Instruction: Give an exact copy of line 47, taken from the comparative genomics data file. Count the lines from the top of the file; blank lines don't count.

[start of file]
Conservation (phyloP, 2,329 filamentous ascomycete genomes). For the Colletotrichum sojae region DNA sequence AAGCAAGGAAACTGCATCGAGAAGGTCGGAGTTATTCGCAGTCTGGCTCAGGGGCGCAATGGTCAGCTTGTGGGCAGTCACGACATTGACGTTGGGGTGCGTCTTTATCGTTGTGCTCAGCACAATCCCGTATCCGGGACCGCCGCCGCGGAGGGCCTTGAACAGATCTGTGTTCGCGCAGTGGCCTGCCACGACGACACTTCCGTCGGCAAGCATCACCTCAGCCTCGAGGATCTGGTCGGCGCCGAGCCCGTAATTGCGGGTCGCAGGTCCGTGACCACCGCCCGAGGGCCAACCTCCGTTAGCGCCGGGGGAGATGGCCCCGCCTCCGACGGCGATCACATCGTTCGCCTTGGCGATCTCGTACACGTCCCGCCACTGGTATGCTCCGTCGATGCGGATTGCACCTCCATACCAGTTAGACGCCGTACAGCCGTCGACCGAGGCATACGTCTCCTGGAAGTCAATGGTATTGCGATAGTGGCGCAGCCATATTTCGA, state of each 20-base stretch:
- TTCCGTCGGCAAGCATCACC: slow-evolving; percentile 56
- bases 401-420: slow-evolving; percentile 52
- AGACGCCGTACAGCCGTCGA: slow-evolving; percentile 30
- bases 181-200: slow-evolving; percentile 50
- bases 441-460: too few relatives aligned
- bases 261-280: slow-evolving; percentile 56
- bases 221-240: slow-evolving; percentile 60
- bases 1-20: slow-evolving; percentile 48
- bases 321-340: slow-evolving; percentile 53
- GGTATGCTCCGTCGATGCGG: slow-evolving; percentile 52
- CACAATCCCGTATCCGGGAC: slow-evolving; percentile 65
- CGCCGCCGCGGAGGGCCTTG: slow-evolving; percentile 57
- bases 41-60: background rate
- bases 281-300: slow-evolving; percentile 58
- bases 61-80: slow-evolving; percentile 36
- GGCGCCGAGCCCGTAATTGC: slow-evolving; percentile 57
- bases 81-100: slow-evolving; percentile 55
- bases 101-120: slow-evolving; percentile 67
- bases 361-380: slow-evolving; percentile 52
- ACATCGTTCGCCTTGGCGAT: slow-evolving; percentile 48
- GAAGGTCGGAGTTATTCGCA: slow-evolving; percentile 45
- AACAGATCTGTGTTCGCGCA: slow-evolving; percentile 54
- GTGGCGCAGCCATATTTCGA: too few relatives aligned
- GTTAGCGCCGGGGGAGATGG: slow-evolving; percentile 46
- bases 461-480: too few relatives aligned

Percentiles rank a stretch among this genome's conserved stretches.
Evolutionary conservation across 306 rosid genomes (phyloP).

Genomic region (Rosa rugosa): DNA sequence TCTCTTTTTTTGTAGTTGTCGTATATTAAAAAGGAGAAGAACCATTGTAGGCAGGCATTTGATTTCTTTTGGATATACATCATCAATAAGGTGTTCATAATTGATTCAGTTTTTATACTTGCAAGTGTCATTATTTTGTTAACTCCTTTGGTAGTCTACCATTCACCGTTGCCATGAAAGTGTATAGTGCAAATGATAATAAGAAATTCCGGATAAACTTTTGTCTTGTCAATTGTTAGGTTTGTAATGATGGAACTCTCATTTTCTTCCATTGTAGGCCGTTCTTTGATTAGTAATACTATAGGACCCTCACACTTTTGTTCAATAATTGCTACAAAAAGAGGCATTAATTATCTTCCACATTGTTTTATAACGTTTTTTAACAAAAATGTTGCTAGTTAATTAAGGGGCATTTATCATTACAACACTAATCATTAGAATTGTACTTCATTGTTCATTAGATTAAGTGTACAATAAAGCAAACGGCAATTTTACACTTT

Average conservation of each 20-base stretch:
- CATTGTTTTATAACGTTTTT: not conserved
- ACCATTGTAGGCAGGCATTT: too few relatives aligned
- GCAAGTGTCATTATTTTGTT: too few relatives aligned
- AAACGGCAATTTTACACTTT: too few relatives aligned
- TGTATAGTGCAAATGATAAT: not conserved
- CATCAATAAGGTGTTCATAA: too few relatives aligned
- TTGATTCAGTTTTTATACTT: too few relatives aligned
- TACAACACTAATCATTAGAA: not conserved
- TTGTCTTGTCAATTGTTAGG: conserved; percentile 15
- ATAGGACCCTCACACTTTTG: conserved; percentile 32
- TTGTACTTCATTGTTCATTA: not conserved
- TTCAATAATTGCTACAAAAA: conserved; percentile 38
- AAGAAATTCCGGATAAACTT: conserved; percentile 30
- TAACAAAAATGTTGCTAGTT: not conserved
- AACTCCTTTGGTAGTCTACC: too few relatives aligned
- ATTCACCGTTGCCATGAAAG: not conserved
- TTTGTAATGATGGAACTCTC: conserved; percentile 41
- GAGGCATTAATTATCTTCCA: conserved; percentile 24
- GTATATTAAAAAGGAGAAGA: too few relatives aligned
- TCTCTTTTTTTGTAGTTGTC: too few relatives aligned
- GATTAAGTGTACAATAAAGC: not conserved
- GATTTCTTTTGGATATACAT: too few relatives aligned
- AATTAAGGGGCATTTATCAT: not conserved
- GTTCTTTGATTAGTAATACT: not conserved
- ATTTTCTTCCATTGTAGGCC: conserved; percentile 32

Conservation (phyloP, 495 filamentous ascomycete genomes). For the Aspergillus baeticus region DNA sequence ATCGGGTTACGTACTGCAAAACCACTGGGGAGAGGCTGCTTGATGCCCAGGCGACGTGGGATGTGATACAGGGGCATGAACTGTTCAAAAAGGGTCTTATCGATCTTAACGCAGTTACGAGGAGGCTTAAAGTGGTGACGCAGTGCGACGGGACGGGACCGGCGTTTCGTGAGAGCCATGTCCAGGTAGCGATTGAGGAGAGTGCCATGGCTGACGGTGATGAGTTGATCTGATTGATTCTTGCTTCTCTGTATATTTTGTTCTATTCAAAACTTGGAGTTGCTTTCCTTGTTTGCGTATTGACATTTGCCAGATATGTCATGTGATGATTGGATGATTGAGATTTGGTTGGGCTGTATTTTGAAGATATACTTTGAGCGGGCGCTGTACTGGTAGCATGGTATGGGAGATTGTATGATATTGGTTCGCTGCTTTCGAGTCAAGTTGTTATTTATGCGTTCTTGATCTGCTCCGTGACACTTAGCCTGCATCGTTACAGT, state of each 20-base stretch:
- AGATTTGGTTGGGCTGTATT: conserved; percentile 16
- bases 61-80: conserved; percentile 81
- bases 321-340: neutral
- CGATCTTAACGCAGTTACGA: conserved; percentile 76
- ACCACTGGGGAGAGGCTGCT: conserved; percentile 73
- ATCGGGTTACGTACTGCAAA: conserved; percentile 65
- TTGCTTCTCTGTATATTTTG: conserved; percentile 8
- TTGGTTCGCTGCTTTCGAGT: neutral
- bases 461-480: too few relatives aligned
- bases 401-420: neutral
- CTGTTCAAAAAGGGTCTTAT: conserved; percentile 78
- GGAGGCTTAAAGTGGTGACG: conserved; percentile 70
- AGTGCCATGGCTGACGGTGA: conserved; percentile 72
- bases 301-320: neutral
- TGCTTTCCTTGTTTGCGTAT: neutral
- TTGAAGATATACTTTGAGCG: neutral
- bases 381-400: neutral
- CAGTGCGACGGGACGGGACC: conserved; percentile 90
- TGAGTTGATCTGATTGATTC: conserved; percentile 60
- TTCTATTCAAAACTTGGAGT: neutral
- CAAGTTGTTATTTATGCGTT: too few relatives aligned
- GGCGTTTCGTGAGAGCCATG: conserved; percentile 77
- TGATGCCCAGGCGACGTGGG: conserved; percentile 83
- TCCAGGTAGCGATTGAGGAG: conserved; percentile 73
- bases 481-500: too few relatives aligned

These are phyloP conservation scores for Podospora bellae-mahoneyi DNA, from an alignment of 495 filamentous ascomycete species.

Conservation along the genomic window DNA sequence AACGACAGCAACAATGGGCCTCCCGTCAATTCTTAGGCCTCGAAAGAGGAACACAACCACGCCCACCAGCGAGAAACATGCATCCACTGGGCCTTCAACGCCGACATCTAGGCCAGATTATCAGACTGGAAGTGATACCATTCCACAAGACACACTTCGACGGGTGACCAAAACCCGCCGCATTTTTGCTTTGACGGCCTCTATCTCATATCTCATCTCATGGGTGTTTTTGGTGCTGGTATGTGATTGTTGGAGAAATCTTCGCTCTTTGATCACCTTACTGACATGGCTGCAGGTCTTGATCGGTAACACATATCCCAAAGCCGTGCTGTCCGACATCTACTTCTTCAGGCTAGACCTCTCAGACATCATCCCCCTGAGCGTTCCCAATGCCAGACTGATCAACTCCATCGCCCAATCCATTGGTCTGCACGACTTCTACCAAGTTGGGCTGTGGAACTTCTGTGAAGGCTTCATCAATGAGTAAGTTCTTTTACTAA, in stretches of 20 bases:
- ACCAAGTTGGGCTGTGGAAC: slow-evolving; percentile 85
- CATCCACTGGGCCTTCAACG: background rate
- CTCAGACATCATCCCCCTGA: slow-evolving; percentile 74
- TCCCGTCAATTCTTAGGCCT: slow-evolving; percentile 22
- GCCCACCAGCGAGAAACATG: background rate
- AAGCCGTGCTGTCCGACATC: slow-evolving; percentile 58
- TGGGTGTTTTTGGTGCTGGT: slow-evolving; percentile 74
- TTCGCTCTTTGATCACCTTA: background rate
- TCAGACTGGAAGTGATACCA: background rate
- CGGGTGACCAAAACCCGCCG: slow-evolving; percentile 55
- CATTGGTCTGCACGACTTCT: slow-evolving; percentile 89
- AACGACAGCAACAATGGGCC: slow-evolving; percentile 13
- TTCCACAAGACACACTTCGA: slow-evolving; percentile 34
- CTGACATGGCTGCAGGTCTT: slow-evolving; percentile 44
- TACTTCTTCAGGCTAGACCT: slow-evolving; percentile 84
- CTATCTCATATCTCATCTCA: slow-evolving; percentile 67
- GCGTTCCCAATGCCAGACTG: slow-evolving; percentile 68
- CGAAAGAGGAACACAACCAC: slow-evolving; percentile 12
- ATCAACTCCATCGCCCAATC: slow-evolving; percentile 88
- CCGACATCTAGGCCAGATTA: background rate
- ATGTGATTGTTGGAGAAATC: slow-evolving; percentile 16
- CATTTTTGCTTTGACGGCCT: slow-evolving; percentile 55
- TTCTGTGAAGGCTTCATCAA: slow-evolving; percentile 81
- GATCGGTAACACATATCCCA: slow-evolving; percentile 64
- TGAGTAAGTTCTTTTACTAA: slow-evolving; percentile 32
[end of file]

- TTTGTAATGATGGAACTCTC: conserved; percentile 41